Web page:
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Cancer letters

Marmesin is a novel angiogenesis inhibitor: Regulatory effect and molecular mechanism on endothelial cell fate and angiogenesis.


PMID 26455771

Abstract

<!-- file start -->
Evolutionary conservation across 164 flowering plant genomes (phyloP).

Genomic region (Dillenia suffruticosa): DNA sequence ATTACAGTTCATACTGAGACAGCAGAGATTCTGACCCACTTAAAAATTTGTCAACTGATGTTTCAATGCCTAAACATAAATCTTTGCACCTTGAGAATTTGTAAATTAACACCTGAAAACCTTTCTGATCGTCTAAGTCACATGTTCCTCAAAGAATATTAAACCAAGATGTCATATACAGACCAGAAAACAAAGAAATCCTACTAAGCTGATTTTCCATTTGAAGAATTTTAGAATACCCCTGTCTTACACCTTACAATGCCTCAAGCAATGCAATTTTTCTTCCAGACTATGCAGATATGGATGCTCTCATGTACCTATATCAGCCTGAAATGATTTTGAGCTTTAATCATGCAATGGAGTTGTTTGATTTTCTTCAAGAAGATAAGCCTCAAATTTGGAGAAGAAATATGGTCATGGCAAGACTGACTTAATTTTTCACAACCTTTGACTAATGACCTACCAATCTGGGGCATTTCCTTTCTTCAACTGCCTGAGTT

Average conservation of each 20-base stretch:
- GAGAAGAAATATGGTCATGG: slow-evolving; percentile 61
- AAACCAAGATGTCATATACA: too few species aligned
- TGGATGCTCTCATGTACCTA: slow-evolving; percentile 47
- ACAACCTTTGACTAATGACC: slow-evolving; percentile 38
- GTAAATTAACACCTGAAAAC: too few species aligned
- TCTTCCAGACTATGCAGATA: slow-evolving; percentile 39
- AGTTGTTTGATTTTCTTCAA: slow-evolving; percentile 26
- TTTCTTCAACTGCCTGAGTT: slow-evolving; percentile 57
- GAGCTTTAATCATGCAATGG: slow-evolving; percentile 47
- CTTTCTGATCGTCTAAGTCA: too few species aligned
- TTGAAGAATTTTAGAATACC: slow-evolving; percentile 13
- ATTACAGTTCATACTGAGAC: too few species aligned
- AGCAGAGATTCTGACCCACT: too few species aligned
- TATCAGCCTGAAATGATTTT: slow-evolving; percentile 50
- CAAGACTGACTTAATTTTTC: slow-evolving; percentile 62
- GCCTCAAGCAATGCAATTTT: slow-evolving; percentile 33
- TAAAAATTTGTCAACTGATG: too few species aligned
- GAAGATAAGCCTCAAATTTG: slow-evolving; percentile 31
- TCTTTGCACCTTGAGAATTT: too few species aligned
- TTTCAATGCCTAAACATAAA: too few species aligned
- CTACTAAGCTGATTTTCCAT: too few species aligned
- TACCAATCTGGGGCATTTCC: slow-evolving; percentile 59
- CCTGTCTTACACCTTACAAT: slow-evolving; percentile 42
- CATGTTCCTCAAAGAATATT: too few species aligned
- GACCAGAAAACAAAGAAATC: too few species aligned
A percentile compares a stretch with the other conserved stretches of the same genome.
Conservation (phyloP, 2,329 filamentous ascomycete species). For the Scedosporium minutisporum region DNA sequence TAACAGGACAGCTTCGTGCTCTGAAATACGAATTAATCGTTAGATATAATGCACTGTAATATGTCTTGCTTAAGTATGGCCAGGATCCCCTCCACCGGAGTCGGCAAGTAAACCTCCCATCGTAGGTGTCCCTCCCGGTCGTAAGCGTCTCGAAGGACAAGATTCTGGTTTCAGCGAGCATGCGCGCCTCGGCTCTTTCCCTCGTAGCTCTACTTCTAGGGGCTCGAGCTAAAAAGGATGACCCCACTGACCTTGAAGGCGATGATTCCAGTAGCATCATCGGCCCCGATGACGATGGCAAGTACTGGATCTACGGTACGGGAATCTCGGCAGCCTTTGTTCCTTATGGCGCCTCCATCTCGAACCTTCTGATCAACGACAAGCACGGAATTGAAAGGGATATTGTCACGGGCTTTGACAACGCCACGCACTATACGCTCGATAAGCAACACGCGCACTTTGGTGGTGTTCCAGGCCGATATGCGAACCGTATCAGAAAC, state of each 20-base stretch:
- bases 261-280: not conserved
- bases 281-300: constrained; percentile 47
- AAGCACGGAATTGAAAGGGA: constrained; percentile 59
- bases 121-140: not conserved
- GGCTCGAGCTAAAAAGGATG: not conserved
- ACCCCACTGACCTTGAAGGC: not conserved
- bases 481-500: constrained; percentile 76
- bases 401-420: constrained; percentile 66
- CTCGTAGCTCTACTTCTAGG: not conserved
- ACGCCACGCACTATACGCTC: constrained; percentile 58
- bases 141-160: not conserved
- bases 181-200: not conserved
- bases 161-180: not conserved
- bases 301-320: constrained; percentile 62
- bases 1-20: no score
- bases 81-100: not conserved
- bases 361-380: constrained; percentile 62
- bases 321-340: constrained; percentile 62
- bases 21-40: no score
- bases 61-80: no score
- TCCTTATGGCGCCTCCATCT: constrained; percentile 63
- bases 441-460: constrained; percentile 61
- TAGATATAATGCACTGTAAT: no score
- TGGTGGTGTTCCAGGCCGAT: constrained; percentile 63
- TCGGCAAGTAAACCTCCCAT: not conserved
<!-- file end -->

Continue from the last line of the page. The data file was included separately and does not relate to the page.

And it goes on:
In the present study, we investigated the effects and molecular mechanism of marmesin, a coumarin compound isolated from Broussonetia kazinoki, on vascular endothelial growth factor-A (VEGF-A)-induced endothelial cell responses in vitro and angiogenic sprouting in aortic rings ex vivo. Marmesin treatment inhibited VEGF-A-stimulated endothelial cell proliferation through down-regulation of cell cycle-related proteins including cyclin-dependent kinases and cyclins, leading to pRb hypophosphorylation and G1 phase cell cycle arrest. In addition, marmesin treatment abrogated VEGF-A-induced endothelial cell migration, invasion and capillary-like structure formation in vitro as well as angiogenic sprouting ex vivo. These anti-angiogenic activities of marmesin were mediated through inactivation of VEGF-A-stimulated signaling pathways, and down-regulation of cell surface signaling molecules including VEGF receptor-2, human epidermal growth factor receptor-2, integrin β1 and integrin-liked kinase. Taken together, these findings clearly support the pharmacological roles of marmesin in regulating angiogenesis, and warrant further evaluation and development as a potential therapeutic agent for the treatment and prevention of angiogenesis-related diseases including cancer.